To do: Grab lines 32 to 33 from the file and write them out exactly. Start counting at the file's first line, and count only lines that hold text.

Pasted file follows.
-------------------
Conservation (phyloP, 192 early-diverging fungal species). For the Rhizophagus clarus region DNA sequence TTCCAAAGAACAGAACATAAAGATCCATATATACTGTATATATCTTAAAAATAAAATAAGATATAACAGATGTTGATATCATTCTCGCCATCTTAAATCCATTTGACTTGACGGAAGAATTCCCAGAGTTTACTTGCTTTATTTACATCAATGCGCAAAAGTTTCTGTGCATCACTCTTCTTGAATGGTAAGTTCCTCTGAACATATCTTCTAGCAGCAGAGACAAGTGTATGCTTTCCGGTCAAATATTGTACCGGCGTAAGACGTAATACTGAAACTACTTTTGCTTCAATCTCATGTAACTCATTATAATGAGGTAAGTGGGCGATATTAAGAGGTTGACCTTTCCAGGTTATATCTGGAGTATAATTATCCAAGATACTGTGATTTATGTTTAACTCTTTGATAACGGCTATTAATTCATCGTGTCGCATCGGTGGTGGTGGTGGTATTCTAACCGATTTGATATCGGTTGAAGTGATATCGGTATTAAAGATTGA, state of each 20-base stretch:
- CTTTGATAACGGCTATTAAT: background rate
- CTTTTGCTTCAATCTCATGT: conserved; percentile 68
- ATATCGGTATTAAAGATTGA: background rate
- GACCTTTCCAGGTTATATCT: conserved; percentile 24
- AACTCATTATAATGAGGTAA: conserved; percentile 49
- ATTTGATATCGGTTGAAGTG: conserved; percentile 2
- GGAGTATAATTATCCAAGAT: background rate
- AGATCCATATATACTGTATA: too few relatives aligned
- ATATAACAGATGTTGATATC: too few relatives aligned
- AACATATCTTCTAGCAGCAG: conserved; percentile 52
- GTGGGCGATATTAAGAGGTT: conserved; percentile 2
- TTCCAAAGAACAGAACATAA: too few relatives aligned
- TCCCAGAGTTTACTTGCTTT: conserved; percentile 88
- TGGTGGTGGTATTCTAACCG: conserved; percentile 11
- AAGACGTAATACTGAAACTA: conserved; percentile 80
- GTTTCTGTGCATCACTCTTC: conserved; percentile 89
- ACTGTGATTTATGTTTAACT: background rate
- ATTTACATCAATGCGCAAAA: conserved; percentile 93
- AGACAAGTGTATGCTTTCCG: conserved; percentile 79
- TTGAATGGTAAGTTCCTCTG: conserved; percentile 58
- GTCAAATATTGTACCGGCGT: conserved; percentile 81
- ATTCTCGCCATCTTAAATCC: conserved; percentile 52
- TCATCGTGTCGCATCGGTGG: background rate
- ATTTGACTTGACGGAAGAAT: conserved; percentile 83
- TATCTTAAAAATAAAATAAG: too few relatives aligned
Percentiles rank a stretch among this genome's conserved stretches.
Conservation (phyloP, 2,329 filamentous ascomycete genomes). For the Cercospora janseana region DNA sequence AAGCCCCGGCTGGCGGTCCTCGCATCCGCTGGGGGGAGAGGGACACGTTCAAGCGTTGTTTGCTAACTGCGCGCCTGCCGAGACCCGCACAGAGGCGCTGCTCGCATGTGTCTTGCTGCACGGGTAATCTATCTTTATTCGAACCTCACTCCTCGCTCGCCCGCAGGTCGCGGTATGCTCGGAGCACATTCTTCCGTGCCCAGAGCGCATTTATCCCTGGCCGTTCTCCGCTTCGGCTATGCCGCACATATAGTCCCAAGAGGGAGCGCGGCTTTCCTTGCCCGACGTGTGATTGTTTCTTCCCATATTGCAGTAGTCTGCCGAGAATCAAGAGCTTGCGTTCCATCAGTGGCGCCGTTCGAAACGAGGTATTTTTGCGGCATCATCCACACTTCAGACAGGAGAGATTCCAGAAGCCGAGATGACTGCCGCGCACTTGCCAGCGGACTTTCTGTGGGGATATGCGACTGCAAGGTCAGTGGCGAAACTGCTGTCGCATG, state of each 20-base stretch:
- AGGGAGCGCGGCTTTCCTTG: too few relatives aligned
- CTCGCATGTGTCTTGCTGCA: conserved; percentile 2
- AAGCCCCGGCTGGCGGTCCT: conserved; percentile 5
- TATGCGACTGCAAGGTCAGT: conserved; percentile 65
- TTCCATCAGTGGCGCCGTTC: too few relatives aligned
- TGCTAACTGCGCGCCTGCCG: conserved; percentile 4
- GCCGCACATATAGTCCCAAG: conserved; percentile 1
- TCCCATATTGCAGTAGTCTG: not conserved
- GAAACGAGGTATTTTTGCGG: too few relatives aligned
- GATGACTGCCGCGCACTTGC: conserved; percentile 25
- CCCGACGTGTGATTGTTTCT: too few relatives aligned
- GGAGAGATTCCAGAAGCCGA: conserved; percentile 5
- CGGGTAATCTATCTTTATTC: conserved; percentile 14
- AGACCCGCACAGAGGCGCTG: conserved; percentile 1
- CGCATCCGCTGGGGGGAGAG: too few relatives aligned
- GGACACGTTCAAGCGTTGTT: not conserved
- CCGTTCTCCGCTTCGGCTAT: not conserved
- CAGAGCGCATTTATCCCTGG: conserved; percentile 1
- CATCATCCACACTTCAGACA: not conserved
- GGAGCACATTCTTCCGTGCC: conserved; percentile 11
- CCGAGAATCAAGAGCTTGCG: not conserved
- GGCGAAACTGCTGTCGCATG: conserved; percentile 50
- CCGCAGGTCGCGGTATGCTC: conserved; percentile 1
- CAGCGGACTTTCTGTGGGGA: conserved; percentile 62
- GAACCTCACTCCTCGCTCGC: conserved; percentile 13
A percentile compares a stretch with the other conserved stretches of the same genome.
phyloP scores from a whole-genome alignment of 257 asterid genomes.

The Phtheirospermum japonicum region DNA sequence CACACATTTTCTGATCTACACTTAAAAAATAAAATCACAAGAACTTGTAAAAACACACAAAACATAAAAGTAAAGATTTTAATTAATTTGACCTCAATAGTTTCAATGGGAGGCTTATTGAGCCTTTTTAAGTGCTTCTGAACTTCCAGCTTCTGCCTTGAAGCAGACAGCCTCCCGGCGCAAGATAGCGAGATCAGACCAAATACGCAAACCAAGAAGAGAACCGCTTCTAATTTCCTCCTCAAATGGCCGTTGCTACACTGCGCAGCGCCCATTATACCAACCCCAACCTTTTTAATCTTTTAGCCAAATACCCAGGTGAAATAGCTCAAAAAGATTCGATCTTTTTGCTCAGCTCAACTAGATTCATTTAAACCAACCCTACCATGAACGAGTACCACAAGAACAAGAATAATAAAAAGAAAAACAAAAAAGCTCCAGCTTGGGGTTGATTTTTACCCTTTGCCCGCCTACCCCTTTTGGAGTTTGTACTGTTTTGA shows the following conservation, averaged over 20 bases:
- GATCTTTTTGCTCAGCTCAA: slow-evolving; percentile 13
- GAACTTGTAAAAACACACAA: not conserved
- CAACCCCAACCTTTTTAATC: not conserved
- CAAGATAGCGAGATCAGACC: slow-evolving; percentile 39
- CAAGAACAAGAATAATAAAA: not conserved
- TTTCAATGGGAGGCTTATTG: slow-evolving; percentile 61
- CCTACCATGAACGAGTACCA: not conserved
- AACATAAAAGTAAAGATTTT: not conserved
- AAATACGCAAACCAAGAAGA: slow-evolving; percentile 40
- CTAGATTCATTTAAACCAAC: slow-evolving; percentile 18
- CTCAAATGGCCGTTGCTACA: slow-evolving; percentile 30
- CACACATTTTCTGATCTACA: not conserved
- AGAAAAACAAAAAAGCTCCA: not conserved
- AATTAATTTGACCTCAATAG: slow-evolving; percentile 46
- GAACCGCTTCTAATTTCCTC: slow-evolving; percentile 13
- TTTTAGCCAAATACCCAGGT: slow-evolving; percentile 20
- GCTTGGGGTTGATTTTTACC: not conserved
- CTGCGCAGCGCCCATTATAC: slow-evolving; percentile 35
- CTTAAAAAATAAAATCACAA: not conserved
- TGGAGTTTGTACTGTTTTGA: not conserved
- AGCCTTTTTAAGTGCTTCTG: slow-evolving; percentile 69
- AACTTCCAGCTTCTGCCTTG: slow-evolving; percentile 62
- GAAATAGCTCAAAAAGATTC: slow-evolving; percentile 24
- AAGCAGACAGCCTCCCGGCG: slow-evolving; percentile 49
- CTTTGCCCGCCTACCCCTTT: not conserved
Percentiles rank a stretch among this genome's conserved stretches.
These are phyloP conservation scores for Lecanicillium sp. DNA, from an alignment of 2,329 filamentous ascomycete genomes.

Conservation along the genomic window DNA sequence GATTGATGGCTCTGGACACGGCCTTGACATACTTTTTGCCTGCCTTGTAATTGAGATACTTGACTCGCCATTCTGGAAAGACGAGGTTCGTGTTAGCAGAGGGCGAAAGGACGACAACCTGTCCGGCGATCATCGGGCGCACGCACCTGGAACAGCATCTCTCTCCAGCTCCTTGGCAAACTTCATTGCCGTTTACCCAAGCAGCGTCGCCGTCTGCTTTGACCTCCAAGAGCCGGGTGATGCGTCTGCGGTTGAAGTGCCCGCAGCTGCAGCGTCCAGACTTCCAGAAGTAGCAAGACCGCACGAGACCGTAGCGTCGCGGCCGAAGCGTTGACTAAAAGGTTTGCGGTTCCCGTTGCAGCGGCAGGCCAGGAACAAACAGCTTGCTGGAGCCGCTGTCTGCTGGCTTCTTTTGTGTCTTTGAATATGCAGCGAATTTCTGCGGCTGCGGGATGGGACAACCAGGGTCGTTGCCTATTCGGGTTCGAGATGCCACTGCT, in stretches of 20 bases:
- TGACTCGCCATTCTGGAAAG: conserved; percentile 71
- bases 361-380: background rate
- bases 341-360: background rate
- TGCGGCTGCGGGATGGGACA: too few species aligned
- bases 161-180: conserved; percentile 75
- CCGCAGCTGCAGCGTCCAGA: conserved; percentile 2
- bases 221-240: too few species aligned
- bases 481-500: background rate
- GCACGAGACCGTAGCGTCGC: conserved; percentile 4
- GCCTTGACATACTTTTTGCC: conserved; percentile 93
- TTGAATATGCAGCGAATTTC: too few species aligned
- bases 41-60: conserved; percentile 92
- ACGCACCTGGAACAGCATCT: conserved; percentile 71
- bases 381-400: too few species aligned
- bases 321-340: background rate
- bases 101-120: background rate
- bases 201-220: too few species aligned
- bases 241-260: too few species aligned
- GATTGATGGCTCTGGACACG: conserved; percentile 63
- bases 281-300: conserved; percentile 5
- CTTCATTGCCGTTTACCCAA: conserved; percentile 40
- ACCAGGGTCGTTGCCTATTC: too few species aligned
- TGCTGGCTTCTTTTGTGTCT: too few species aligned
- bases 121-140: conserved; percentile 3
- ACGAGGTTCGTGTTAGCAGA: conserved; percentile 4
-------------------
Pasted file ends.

- TATGCGACTGCAAGGTCAGT: conserved; percentile 65
- TTCCATCAGTGGCGCCGTTC: too few relatives aligned